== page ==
SPOKANE VALLEY, Wash. – The woman who firefighters credit with saving the life of a man injured while trying to jump on a train in Spokane Valley Monday afternoon tells KHQ, "Everything was set up for that to happen, whether you believe in God or not, I was supposed to be on that road."
That woman, who asked to not be identified, said she saw a young man running toward the train, while she was stopped in her car at the railroad crossing near Fancher & Rutter, on the edge of Felts Field. As he approached the slow-moving train, she realized he was going to try to jump on. Moments later, she saw him lying on the ground and crying for help.
She describes it as a "horrible day," and said she's barely slept two hours since.
The woman told KHQ she doesn't want any publicity, but if there was one thing she wanted to say, it's this: "I wish people cared more," adding that several people left the scene, and she was surprised nobody else called 9-1-1.
After the woman got off the phone with dispatchers, she got out of her car and ran over to the man. That's when she realized just how severe his injuries were. She said his legs were barely attached, and she stayed with him until paramedics could arrive.
"I can't even describe it – I was devastated, it was hard. But thank goodness he lived," she added. "You have all these thoughts of ‘Could I have done something better, or faster,' but I don't think I could have."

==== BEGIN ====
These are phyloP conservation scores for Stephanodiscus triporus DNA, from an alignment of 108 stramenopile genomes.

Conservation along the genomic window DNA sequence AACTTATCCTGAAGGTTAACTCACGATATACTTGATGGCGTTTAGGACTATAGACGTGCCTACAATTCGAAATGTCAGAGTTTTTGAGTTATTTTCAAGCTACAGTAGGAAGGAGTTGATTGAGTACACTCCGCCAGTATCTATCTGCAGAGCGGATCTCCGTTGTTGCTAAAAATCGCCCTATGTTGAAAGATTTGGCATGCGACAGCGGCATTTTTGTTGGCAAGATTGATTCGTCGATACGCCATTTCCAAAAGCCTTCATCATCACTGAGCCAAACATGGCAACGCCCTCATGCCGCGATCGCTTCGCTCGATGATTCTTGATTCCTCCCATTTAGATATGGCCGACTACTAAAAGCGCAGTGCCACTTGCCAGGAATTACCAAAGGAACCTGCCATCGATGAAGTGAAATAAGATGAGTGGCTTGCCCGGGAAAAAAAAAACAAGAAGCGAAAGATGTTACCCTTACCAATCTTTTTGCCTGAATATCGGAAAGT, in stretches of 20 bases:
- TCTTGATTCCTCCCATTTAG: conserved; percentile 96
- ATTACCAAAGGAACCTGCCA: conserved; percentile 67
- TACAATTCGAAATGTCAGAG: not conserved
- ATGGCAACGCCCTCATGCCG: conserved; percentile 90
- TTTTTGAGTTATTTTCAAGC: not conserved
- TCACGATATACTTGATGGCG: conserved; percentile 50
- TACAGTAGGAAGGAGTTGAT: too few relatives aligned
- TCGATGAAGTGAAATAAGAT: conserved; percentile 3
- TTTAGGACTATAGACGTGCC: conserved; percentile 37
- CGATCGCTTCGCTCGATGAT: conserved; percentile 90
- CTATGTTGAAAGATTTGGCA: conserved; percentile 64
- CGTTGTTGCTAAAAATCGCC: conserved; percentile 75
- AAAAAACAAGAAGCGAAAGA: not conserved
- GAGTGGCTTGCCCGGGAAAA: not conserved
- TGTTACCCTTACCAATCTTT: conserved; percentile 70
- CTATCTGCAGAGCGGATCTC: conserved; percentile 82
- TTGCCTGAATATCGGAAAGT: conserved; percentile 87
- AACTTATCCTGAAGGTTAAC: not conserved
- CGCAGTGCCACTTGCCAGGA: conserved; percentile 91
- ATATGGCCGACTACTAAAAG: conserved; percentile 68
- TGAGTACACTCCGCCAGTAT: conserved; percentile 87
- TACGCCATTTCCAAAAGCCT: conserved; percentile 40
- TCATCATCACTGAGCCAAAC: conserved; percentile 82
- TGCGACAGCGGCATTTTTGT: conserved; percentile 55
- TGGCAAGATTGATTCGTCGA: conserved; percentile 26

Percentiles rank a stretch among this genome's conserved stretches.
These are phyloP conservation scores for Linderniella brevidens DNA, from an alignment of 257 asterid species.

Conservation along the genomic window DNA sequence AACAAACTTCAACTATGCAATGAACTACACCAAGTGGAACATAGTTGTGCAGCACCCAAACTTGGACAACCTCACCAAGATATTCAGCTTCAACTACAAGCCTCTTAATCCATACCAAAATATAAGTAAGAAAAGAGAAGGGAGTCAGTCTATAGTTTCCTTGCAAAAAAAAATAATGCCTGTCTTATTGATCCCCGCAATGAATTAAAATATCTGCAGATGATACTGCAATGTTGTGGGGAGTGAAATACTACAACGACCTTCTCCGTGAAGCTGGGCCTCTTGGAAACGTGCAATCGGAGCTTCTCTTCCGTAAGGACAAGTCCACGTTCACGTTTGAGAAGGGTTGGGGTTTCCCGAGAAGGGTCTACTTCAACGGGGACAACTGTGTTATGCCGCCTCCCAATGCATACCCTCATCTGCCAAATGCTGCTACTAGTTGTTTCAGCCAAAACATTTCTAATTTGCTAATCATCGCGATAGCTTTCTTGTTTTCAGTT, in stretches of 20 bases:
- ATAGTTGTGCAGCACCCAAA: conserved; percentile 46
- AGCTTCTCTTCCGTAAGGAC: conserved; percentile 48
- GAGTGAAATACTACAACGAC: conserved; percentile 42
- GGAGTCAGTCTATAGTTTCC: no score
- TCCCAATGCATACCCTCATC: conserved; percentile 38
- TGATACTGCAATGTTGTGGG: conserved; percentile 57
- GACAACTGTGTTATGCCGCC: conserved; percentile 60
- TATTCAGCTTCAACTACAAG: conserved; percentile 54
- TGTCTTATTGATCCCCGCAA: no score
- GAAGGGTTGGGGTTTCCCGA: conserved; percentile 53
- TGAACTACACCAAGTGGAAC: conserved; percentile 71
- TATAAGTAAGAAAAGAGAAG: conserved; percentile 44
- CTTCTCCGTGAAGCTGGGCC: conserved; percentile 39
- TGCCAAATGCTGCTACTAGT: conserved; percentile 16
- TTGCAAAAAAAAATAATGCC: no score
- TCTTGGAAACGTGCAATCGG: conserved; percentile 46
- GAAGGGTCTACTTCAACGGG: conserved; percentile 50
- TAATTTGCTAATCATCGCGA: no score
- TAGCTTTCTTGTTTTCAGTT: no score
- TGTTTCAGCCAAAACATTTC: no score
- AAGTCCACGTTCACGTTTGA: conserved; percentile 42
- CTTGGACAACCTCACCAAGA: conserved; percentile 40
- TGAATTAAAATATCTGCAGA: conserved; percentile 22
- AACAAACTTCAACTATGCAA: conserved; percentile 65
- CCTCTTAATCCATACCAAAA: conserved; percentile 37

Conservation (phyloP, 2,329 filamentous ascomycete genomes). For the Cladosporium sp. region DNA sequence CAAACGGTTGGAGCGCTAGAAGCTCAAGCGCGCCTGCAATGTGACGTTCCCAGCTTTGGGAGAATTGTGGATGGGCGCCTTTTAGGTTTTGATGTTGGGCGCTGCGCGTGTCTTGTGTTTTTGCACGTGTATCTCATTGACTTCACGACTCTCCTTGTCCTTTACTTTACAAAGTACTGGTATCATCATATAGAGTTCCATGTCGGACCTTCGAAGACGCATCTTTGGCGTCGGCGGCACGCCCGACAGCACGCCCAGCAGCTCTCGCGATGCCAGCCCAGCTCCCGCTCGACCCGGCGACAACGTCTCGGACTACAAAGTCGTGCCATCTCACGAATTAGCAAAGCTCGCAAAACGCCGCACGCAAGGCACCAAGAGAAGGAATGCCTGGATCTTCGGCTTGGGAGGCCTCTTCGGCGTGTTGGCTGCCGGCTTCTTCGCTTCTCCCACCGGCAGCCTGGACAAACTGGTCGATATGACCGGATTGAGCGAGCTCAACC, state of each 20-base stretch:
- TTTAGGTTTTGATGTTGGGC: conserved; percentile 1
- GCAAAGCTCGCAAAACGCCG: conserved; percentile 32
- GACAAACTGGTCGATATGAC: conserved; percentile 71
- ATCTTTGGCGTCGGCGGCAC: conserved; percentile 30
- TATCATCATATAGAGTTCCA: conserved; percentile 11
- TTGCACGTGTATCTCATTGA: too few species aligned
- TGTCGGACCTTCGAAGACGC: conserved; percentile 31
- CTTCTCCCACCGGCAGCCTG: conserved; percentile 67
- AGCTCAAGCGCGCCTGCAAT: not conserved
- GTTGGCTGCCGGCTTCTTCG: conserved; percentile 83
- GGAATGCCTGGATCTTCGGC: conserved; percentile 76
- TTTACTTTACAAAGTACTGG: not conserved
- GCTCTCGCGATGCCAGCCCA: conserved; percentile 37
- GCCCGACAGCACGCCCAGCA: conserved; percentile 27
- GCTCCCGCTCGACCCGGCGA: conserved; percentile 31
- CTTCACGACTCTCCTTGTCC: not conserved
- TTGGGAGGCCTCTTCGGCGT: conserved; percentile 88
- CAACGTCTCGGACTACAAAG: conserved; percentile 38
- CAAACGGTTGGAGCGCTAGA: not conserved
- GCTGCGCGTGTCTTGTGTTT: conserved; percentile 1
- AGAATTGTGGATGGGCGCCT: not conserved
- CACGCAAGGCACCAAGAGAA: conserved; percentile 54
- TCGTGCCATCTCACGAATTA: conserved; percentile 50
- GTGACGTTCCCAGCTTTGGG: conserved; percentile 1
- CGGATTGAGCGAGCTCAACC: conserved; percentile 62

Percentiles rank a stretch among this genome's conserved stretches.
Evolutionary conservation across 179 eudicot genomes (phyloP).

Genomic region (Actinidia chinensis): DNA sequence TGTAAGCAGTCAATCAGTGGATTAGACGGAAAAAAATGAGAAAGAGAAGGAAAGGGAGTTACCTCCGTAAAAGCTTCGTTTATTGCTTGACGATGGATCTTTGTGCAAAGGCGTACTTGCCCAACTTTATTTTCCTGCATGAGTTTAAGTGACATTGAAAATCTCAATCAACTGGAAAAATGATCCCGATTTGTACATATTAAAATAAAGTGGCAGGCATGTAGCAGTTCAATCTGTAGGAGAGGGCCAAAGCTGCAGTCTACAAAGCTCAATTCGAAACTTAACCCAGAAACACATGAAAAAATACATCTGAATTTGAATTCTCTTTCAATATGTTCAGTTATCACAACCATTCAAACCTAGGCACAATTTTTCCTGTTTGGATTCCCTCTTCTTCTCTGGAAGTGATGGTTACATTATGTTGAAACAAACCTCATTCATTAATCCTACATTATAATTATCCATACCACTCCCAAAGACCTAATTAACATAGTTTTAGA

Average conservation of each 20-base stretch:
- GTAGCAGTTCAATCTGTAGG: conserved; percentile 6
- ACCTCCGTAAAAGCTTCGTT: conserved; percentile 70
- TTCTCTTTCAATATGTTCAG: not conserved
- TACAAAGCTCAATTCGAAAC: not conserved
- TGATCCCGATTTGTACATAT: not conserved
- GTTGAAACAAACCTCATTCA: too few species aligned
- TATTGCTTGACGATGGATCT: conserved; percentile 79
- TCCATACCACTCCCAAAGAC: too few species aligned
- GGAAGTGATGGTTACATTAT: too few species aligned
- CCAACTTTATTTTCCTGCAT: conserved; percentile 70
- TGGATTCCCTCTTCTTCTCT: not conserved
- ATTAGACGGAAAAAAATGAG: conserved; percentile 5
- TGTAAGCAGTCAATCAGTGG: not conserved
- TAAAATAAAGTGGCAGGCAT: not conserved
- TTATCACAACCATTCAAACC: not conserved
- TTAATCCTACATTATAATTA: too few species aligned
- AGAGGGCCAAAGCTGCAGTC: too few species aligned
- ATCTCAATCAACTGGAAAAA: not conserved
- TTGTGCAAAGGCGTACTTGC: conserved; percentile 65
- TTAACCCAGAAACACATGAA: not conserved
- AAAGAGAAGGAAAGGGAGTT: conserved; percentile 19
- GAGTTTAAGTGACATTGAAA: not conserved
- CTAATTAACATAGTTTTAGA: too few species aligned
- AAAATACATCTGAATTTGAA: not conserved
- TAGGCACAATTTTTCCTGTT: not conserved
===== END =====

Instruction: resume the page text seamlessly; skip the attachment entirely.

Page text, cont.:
Firefighters from the Spokane Valley Fire Department responded thanks to her 9-1-1 call. Assistant Fire Marshal Bill Clifford said trains move very slowly that area, usually 20-25 mph. The train was heading eastbound Monday afternoon, when it was coming to a stop to switch out crews. Clifford said that's when the man tried to jump onto the ladder on the side of the train, but was pulled under.
Clifford said the fire department wants to thank the woman for what she did, because she very likely saved the man's life.
The name of the man injured has not been released, and hospital officials were not able to provide an update on his condition.